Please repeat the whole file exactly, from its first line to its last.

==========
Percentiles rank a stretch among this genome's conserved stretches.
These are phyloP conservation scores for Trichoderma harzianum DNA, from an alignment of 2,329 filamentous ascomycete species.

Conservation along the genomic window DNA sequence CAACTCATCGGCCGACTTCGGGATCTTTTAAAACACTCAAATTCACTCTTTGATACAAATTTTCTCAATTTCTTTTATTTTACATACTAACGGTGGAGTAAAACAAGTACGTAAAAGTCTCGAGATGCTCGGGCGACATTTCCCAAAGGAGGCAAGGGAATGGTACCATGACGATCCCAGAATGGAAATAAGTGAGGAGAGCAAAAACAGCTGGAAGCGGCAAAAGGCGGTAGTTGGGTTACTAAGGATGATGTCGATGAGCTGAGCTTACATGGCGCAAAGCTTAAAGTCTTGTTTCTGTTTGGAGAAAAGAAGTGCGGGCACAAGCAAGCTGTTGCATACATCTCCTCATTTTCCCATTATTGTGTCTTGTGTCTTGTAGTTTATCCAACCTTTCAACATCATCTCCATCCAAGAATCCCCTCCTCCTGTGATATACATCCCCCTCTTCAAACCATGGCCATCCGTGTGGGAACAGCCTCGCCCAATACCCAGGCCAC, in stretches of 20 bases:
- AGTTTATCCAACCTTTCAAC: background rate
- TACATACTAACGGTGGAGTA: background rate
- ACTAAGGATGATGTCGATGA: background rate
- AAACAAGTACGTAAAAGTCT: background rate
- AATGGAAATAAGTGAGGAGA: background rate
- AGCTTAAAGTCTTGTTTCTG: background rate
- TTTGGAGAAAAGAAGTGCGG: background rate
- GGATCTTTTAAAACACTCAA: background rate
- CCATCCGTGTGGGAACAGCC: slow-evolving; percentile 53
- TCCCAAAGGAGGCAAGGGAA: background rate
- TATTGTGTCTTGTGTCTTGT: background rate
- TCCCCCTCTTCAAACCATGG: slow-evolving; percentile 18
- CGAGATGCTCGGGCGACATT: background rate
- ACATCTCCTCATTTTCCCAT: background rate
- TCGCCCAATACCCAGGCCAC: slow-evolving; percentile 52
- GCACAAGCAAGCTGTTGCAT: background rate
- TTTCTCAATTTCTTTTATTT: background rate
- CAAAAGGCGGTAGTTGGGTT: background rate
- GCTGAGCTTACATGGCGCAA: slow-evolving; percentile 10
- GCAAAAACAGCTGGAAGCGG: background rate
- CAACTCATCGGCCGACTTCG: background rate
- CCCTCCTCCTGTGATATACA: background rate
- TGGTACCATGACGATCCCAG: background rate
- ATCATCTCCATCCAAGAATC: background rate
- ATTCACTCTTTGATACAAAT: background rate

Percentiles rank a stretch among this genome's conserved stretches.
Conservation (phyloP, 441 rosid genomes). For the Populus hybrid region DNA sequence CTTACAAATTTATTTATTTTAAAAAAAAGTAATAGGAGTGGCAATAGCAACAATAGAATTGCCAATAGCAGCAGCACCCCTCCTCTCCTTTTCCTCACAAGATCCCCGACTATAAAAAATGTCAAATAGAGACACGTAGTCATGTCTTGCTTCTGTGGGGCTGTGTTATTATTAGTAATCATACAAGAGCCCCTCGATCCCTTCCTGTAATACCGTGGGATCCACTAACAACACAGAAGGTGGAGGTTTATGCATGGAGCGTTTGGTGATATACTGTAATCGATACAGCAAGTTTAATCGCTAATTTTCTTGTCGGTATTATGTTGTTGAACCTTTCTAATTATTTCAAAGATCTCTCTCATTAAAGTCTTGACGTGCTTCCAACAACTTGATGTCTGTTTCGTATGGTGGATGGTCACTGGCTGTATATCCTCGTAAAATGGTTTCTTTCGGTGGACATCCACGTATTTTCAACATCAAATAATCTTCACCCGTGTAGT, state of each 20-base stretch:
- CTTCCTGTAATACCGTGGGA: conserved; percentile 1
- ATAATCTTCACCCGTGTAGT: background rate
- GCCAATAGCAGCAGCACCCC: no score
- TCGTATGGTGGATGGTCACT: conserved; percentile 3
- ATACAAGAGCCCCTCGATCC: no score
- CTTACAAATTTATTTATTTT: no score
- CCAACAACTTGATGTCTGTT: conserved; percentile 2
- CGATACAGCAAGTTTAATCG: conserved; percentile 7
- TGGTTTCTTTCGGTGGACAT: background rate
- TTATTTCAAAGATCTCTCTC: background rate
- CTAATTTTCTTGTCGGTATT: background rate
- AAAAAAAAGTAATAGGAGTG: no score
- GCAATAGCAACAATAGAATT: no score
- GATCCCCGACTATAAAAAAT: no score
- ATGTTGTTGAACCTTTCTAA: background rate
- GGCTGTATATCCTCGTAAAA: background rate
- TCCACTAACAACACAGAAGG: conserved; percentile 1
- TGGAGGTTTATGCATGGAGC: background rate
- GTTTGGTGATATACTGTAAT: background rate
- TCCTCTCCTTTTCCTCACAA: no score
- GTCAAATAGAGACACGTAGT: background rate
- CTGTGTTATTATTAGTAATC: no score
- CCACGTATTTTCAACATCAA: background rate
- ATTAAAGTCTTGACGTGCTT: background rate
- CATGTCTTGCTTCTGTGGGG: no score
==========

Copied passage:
Percentiles rank a stretch among this genome's conserved stretches.
These are phyloP conservation scores for Trichoderma harzianum DNA, from an alignment of 2,329 filamentous ascomycete species.

Conservation along the genomic window DNA sequence CAACTCATCGGCCGACTTCGGGATCTTTTAAAACACTCAAATTCACTCTTTGATACAAATTTTCTCAATTTCTTTTATTTTACATACTAACGGTGGAGTAAAACAAGTACGTAAAAGTCTCGAGATGCTCGGGCGACATTTCCCAAAGGAGGCAAGGGAATGGTACCATGACGATCCCAGAATGGAAATAAGTGAGGAGAGCAAAAACAGCTGGAAGCGGCAAAAGGCGGTAGTTGGGTTACTAAGGATGATGTCGATGAGCTGAGCTTACATGGCGCAAAGCTTAAAGTCTTGTTTCTGTTTGGAGAAAAGAAGTGCGGGCACAAGCAAGCTGTTGCATACATCTCCTCATTTTCCCATTATTGTGTCTTGTGTCTTGTAGTTTATCCAACCTTTCAACATCATCTCCATCCAAGAATCCCCTCCTCCTGTGATATACATCCCCCTCTTCAAACCATGGCCATCCGTGTGGGAACAGCCTCGCCCAATACCCAGGCCAC, in stretches of 20 bases:
- AGTTTATCCAACCTTTCAAC: background rate
- TACATACTAACGGTGGAGTA: background rate
- ACTAAGGATGATGTCGATGA: background rate
- AAACAAGTACGTAAAAGTCT: background rate
- AATGGAAATAAGTGAGGAGA: background rate
- AGCTTAAAGTCTTGTTTCTG: background rate
- TTTGGAGAAAAGAAGTGCGG: background rate
- GGATCTTTTAAAACACTCAA: background rate
- CCATCCGTGTGGGAACAGCC: slow-evolving; percentile 53
- TCCCAAAGGAGGCAAGGGAA: background rate
- TATTGTGTCTTGTGTCTTGT: background rate
- TCCCCCTCTTCAAACCATGG: slow-evolving; percentile 18
- CGAGATGCTCGGGCGACATT: background rate
- ACATCTCCTCATTTTCCCAT: background rate
- TCGCCCAATACCCAGGCCAC: slow-evolving; percentile 52
- GCACAAGCAAGCTGTTGCAT: background rate
- TTTCTCAATTTCTTTTATTT: background rate
- CAAAAGGCGGTAGTTGGGTT: background rate
- GCTGAGCTTACATGGCGCAA: slow-evolving; percentile 10
- GCAAAAACAGCTGGAAGCGG: background rate
- CAACTCATCGGCCGACTTCG: background rate
- CCCTCCTCCTGTGATATACA: background rate
- TGGTACCATGACGATCCCAG: background rate
- ATCATCTCCATCCAAGAATC: background rate
- ATTCACTCTTTGATACAAAT: background rate

Percentiles rank a stretch among this genome's conserved stretches.
Conservation (phyloP, 441 rosid genomes). For the Populus hybrid region DNA sequence CTTACAAATTTATTTATTTTAAAAAAAAGTAATAGGAGTGGCAATAGCAACAATAGAATTGCCAATAGCAGCAGCACCCCTCCTCTCCTTTTCCTCACAAGATCCCCGACTATAAAAAATGTCAAATAGAGACACGTAGTCATGTCTTGCTTCTGTGGGGCTGTGTTATTATTAGTAATCATACAAGAGCCCCTCGATCCCTTCCTGTAATACCGTGGGATCCACTAACAACACAGAAGGTGGAGGTTTATGCATGGAGCGTTTGGTGATATACTGTAATCGATACAGCAAGTTTAATCGCTAATTTTCTTGTCGGTATTATGTTGTTGAACCTTTCTAATTATTTCAAAGATCTCTCTCATTAAAGTCTTGACGTGCTTCCAACAACTTGATGTCTGTTTCGTATGGTGGATGGTCACTGGCTGTATATCCTCGTAAAATGGTTTCTTTCGGTGGACATCCACGTATTTTCAACATCAAATAATCTTCACCCGTGTAGT, state of each 20-base stretch:
- CTTCCTGTAATACCGTGGGA: conserved; percentile 1
- ATAATCTTCACCCGTGTAGT: background rate
- GCCAATAGCAGCAGCACCCC: no score
- TCGTATGGTGGATGGTCACT: conserved; percentile 3
- ATACAAGAGCCCCTCGATCC: no score
- CTTACAAATTTATTTATTTT: no score
- CCAACAACTTGATGTCTGTT: conserved; percentile 2
- CGATACAGCAAGTTTAATCG: conserved; percentile 7
- TGGTTTCTTTCGGTGGACAT: background rate
- TTATTTCAAAGATCTCTCTC: background rate
- CTAATTTTCTTGTCGGTATT: background rate
- AAAAAAAAGTAATAGGAGTG: no score
- GCAATAGCAACAATAGAATT: no score
- GATCCCCGACTATAAAAAAT: no score
- ATGTTGTTGAACCTTTCTAA: background rate
- GGCTGTATATCCTCGTAAAA: background rate
- TCCACTAACAACACAGAAGG: conserved; percentile 1
- TGGAGGTTTATGCATGGAGC: background rate
- GTTTGGTGATATACTGTAAT: background rate
- TCCTCTCCTTTTCCTCACAA: no score
- GTCAAATAGAGACACGTAGT: background rate
- CTGTGTTATTATTAGTAATC: no score
- CCACGTATTTTCAACATCAA: background rate
- ATTAAAGTCTTGACGTGCTT: background rate
- CATGTCTTGCTTCTGTGGGG: no score